“It seems like there is a 100-year flood somewhere, EVERY year. Something must be changing!”
This topic can get me on a soap box because people do not seem to understand how short our lives are, and experience is, in relationship to the life of our earth. Something IS changing. We’re collecting more data.
Right now, we have reasonably accurate hydrologic data in Illinois for about 125 years. We take that data, analyze it, and determine what precipitation event has a 1 in 100 (1%) chance of occurring in a year. Once we have estimated the rainfall event by using statistical analysis, we then predict that it will occur uniformly over the entire drainage area (watershed) of a stream or river and we use software programs to estimate how much flow will be produced in the stream and how high the water will “flood” from that flow. That’s how we develop the “100-year” flood elevation.
When I was in college we did this with paper maps, calculators, and nomographs – but we were starting to write computer programs to perform the calculations. One of my graduate research projects was tedious program writing in Fortran for a hydraulic model to be used by the Tennessee Valley Authority (TVA). Today I could do a lot of that work with a spreadsheet – but my TVA work was beyond cutting-edge at the time. My older brother used a slide rule for similar work as did my father, but I’m off topic again…
The mathematical fact is that this approach can be fairly accurate (related to the estimated rainfall) for smaller watersheds but will overestimate the flood for larger watersheds because the assumption of equally distributed rainfall is not reality. We apply adjustments based upon many factors (including drainage area) to try to fine-tune this number, but it is just a PROBABILTY analysis, not a CERTAINTY analysis, and with such a small sample size of input data, the adjustments that we can make due to the acquisition of more data can be pretty significant. Other factors such as ice jams, snow-melt, and/or heavy rainfall on frozen ground can produce flood events that greatly exceed our flood predictions based upon rainfall analysis. This winter’s floods on the Kankakee River were an example of the former issue and this spring’s floods in Iowa and Nebraska are an example of the latter two factors. But for the risk analysis to determine the base flood elevation (1% chance, 100-year) we usually limit the analysis to flooding from precipitation.
The following graph from the Illinois State Water Survey tells the story of the available precipitation records beautifully. The annual precipitation for Northeast Illinois has been increasing for the past 125 years, to the point where the trend has exceeded normal since 2000! But, from a geologic time standpoint, the 125-year period is arbitrary, and the establishment of “normal” applies only to this brief period of time. To illustrate this point, if our only data was from 1900 – 1963 (50% of the data) the trend would be flat, and the normal line would be about 3¾ -inches lower. But we use ALL of the data, and all of the data gives us a picture of increasing precipitation, which may (or may not) be accurate over a longer period of time, and may or may not be accurate into the future...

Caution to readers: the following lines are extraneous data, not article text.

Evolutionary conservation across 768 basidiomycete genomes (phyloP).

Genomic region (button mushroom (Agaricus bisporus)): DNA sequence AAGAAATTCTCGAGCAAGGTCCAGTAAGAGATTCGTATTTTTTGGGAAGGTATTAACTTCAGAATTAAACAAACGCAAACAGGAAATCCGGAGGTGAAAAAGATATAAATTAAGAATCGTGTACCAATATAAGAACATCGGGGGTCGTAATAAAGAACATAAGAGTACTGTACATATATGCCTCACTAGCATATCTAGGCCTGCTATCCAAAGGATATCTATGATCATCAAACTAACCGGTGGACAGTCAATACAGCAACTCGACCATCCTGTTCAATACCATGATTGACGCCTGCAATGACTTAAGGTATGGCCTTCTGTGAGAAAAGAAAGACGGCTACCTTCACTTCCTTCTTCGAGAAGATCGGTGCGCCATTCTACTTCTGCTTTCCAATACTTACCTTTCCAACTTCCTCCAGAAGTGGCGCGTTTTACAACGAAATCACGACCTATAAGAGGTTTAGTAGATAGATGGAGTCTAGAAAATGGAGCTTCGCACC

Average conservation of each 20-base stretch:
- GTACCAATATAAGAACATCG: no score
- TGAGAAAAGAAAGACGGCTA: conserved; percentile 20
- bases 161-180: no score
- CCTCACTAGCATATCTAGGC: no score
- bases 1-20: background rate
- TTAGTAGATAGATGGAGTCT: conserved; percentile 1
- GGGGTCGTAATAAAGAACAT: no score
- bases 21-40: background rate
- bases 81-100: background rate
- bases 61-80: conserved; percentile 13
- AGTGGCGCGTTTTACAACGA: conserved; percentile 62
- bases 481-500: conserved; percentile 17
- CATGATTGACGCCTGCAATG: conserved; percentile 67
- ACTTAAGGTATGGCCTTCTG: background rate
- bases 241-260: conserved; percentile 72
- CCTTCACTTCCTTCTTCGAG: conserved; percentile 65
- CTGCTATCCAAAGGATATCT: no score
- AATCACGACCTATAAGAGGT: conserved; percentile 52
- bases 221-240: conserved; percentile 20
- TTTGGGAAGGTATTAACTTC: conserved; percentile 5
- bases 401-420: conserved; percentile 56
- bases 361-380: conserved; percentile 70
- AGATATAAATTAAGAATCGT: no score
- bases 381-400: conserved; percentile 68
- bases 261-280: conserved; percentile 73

Let me state that again. 125 years of data. A blip on the geologic record. We can estimate that before these past 125 years that it has been colder, warmer, wetter, and drier. This graph shows a great anomaly, the driest year to date was in 1901, and the wettest followed in 1902 (the average was, you guessed it, just about average) – it really makes you wonder what we would learn from the previous decades/centuries/millennia… Some estimates place the age of the earth at 4,543,000,000 years. Our 125 years of data represent 0.00000275% of that length of time. With that data we try to predict an event that has a 1% chance of occurring EVERY year (the “100-year” flood – if our estimates are correct this would have occurred 4.5 million times during the life of the earth). If we were to start our flood analysis period with the Great Flood, Noah’s flood has a 0.03%* chance of recurrence. Fun with numbers.
(* yes, every mathematician will criticize this number as being way too high, and they are correct – but I’m just having fun)
(* yes, my Pastor will criticize me for my age of the earth discussion- but it helps make a point)
(* my Pastor will also note that the chance of a recurrence of the Great Flood is 0.00%- Genesis 9:11)
(* no, I’m not trying to make any secular, religious, political or quasi-scientific point – I’m trying to show that numbers are just numbers, and they can change VERY easily. With any data set there is almost always a way to confirm a pre-conceived point by adjusting the period of the analysis.)
The 100-year flood is not arbitrary, it is our best estimate based upon available data, but it’s just a number that we use as a standard for assessing “reasonable” risk. Not “zero” risk, “reasonable” risk. It’s also NOT a number that WON’T be exceeded. In fact, from a probability analysis standpoint it WILL be exceeded.
Although the average person does not expect to see a 100-year flood during a typical 85-year life, I’ve experienced 3 or 4 in 56 years. In fact, the estimate for the value of the 100-year rainfall in Northeastern Illinois has increased five times in the 33 years that I’ve been an engineer. The latest update was just published last month and is a 12% increase from the previous estimate! Again, it’s not necessarily wetter than “normal”, we just have more data and more data creates a new “normal.” But most of us (except the engineers, hydrologists and mathematicians) would take the chance that we will never see a 1 in 100 (1%) rainfall. Even I used to live by a river (see appendix)– that house no longer exists due to repeated floods (after we moved away), but we accepted the risk of flooding while we lived there because it was a beautiful and fun place to live. Some of our neighbors thought it would never flood. I thought that it was less likely than 1:100. We thought probability was on our side and there was NO chance of a flood THAT big in our lifetimes. We were all wrong. Twice.
But we’ll buy a PowerBall ticket, 1 in 292,201,338 (0.00000034%) chance of winning;
or MegaMillions, 1 in 302,575,350 (0.00000033%).
Now that’s something that we think we have a chance at!
It’s much more likely that I’ll get wet than it is that I’ll get rich.
If you have a specific question, or a topic that you would like learn about, drop me a line at Engineer@HamiltonConsultingEngineers.com. Include “Ask an Engineer” in your subject line. I will respond.
Keep your feet dry!
Footnote: The offer from my April 12 blog, Do you need floodplain assistance?, still stands. If you need an engineer to look at your property and advise you or your options regarding flood insurance, give me a call or drop me a line. No charge. Review the April 12 blog for more info.
What is a 100-Year Flood?
Appendix – Our First Home